Yemeni forces’ attack on Saudi oil facilities was a response to the coalition’s war crimes and illegal measures against Yemen during the past years, said Iranian lawmaker Alaeddin Boroujerdi.
“Despite lack of facilities, Yemen has smart people. They adopted a clever retaliatory measure in recent days and used their right to self-defense,” Alaeddin Boroujerdi, a member of Parliament National Security and Foreign Policy Committee, said on Wednesday.
Yemen’s Ansarullah movement and their allies in the Yemeni army deployed as many as 10 drones to bomb Abqaiq and Khurais oil facilities run by the Saudi state-owned oil company Aramco before dawn Saturday. US and its allies rushed to blame Iran for the attacks without providing any credible evidence.
“Yemen’s measure was a reaction to various illegal actions and war crimes of Saudi Arabia and had nothing to do with the Islamic Republic of Iran,” Boroujerdi added.
“No Iranian forces are in Yemen,” highlighted the MP, adding that Yemen’s recent retaliatory measure was based on its own domestic capabilities.
He went on to stress that “American and Saudi officials and their allies are trying to establish ‘maximum deceit’ along with the ‘maximum pressure’ against the Iranian nation because they are in a position of failure.”
The unprecedented attack knocked out more than half of Saudi crude output, or 5% of global supply, prompting Saudi and US officials to claim without any evidence that it probably originated from Iraq or Iran.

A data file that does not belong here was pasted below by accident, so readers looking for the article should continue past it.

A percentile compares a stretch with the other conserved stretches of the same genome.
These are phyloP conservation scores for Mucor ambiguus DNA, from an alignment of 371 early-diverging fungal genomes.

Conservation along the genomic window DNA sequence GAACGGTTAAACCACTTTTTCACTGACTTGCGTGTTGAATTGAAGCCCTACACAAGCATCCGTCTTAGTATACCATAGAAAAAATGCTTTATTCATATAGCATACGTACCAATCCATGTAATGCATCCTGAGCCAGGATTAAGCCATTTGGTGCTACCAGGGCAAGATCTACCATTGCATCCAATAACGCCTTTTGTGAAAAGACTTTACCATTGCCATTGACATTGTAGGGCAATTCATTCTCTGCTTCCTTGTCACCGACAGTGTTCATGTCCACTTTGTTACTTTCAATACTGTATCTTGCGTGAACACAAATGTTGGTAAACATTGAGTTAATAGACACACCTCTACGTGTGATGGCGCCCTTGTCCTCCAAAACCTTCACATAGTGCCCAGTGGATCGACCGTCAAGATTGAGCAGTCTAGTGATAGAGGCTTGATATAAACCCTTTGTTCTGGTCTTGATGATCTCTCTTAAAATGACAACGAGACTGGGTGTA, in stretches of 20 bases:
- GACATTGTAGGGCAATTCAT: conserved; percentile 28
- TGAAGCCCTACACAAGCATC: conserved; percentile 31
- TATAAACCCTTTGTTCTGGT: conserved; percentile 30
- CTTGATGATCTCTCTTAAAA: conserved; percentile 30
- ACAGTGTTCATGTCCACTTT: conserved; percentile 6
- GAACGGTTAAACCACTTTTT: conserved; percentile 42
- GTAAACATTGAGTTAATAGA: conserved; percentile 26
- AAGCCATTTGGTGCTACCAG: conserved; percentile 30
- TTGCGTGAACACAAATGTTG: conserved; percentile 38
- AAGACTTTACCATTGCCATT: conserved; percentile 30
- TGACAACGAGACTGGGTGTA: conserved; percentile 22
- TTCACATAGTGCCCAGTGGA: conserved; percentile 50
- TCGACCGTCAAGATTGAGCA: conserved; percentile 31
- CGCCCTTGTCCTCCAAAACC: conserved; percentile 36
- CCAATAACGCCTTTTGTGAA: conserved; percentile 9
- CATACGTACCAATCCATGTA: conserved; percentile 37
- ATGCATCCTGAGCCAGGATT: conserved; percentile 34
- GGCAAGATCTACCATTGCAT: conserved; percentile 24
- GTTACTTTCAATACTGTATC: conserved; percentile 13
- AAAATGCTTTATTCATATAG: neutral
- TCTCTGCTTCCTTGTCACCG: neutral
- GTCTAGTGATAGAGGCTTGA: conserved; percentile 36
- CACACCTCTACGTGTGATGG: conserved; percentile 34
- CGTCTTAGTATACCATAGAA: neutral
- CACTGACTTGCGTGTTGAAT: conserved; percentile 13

In reaction to US baseless accusations, Iran Foreign Ministry Spokesman Abbas Mousavi said that “These comments and measures seem to be plans of secret organizations and intelligence services to tarnish the image of a country in a bid to prepare the ground for measures in the future. Americans are pursuing a policy dubbed ‘maximum pressure’ which has now turned into ‘maximum deceit’ due to its failures.”
Saudi Arabia has been leading a coalition of its vassal states in waging war on Yemen since March 2015 to reinstall former president Abd Rabbuh Mansour Hadi, who resigned from presidency and fled to Riyadh in January 2015 amid popular outcry over corruption and mismanagement of the economy. Yemen’s Ansarullah forces then took over state matters to prevent the country from descending into chaos.
The US-based Armed Conflict Location and Event Data Project (ACLED), a nonprofit conflict-research organization, estimates that the Saudi-led war has claimed the lives of over 60,000 Yemenis since January 2016.
The war has taken a heavy toll on the country’s infrastructure, destroying hospitals, schools, and factories. The UN says over 24 million Yemenis are in dire need of humanitarian aid, including 10 million suffering from extreme levels of hunger.
Source: Mehr News Agency